Three days later, Lewis was on the rim-rocking end of yet another spectacular dunk sequence. This time, his finish was only so-so. But the pass that set up his slam was, well, just watch.
Texas Christian University was 0-8 all-time in Big 12 play before beating No. 5 Kansas on February 6.
There is no sane analysis that can explain how the Horned Frogs managed the upset. There is, however, some semblance of logic behind the Jayhawks' current three-game losing streak.
In consecutive losses to Oklahoma State, TCU and Oklahoma, Kansas guards Elijah Johnson and Naadir Tharpe have combined for 14 turnovers against just 21 assists (and 10 of those assists came against OK State).
As good as freshman Ben McLemore has been, he doesn't create for himself—at least not yet. Kansas needs an answer at point guard to get the rest of its roster involved.
Winner: Ben Brust
If Michigan goes on to beat Wisconsin in overtime on Saturday, probably no one outside of Ben Brust's nuclear family ever mentions his game-tying, one-handed half-court heave ever again.
Instead, Wisconsin nips the third-ranked Wolverines in overtime—thanks in large part to another Brust three-pointer—and the junior guard will be talking about that shot with complete strangers on a regular basis for eternity.
Ain't life funny?
ESPN's Andy Katz wrote a postgame column on the inbound pass by Badger forward Mike Bruesewitz that made Brust's shot possible.
If you'll notice on the tape, Bruesewitz's initial thought was to give the ball to Wisconsin guard Traevon Jackson. He even pumps in that direction before realizing Michigan's Glenn Robinson III has Jackson pinned to the sideline.
The momentum from the fake begins to carry Bruesewitz over the out-of-bounds line. At the last possible moment, he spots a streaking Brust at midcourt and hits him in stride.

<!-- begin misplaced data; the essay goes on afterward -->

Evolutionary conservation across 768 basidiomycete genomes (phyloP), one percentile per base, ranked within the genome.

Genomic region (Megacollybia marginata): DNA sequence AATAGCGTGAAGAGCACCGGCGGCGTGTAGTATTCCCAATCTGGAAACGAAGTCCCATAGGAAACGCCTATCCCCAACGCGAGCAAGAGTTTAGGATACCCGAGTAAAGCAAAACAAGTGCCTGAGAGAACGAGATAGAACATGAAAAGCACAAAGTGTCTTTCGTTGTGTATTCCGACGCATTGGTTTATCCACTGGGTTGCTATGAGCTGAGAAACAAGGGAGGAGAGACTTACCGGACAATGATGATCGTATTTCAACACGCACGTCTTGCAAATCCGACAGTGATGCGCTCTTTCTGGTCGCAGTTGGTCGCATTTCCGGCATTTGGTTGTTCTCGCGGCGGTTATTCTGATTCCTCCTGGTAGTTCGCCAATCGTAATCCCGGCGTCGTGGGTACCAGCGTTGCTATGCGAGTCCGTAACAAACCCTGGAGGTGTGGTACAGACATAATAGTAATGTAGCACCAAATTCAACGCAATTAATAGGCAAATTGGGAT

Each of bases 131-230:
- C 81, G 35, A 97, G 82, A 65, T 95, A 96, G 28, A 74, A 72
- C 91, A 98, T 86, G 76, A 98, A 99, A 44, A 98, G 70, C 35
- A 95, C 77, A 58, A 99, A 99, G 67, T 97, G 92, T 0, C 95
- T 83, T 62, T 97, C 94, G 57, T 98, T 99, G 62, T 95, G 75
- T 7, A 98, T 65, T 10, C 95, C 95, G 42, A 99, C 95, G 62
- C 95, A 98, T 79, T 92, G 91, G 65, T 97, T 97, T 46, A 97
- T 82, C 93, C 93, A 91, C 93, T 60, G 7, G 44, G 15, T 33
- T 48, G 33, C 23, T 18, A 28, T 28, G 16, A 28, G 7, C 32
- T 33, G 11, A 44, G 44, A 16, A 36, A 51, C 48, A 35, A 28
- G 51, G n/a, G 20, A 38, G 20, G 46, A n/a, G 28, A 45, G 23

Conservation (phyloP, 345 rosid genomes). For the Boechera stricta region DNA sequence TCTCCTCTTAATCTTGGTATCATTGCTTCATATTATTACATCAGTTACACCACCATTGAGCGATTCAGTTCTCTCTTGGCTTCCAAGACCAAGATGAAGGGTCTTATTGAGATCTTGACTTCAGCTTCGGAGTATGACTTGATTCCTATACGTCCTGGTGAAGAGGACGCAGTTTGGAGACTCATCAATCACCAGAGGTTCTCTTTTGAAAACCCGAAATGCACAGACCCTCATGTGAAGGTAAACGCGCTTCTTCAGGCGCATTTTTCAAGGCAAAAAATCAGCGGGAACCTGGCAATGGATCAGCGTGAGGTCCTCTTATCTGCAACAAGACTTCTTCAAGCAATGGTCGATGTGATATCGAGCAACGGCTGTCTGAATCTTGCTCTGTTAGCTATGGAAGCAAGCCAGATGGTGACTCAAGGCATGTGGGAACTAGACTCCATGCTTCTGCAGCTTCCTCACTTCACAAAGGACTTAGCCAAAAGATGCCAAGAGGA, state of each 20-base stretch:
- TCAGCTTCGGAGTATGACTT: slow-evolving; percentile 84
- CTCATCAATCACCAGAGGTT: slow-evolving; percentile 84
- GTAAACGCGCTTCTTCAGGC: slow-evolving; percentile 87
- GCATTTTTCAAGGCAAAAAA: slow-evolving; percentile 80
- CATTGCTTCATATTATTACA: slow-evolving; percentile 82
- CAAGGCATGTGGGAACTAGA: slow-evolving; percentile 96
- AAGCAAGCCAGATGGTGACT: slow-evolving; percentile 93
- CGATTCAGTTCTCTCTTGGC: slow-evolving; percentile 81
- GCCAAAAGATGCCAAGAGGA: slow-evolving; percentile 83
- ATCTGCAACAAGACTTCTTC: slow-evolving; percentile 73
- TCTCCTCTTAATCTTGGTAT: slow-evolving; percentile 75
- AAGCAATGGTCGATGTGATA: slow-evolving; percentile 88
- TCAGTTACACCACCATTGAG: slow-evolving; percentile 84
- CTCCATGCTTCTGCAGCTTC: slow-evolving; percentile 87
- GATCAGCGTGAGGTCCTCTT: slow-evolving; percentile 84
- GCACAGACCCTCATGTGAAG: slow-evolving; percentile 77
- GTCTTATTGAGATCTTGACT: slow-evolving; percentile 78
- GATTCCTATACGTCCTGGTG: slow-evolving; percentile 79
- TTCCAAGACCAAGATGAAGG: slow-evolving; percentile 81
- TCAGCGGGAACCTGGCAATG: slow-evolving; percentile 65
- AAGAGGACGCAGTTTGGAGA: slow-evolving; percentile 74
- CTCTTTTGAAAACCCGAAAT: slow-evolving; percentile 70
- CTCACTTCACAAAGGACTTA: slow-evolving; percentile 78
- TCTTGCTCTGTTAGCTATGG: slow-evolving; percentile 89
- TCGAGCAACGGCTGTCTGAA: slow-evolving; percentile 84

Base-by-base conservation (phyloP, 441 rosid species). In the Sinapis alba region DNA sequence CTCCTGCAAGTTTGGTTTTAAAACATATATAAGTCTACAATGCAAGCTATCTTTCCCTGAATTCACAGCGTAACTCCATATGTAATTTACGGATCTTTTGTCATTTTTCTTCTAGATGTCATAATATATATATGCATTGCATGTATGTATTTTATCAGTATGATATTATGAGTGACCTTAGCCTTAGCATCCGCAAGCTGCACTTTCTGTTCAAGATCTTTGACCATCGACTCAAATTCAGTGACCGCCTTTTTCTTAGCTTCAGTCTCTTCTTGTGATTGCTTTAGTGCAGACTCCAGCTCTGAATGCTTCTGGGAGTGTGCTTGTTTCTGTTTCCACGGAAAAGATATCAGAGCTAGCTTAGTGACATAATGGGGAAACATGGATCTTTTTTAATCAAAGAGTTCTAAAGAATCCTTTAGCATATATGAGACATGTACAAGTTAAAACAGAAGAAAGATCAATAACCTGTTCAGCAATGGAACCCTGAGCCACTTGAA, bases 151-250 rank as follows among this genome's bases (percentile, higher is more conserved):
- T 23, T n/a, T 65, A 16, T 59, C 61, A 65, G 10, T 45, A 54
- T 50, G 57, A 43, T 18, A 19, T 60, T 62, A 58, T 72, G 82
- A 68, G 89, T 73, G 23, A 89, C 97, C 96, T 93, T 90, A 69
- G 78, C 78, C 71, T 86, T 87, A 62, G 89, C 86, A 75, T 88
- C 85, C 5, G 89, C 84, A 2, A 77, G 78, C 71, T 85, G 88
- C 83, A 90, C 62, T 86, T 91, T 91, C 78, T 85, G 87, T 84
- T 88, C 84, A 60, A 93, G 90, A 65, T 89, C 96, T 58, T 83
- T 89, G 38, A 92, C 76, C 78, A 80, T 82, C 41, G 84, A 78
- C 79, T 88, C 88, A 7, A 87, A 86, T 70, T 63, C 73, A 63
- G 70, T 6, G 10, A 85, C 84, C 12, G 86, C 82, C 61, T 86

If Brust doesn't come free at that very moment, we're probably talking about the red-headed Wisconsin goon that fell over himself with the the game on the line.
Yeah, life is pretty funny.
Loser: Reginald Buckner
Ole Miss forward Reginald Buckner punched Missouri forward Laurence Bowers in the face during the second half of Mizzou's 98-79 win on Saturday.
Or was it more a light jab?
And was it intentional?
Didn't it seem more like bad timing than anything, with Bowers being shoved toward Buckner right as the latter had extended his arm?
Like a dog chasing its tail, we inevitably ask these kinds of circumstantial questions after an incident like this. As if pinpointing the nature and moment of intent will lead us to some grand revelation about the character of the man implicated.
But it won't. These things happen fast and without thought. Whether or not Buckner meant to punch Bowers says nothing about either man.
The moment of choice—of conscience, if you will—is when Buckner topples to the floor and pops back up looking for a quarrel. That's when he's made his decision. If you want to take him to task for something, it should be that.
In which case, Bowers—who decided to engage him—is equally culpable. Either could have thrown the punch, but both chose to stoke the fire.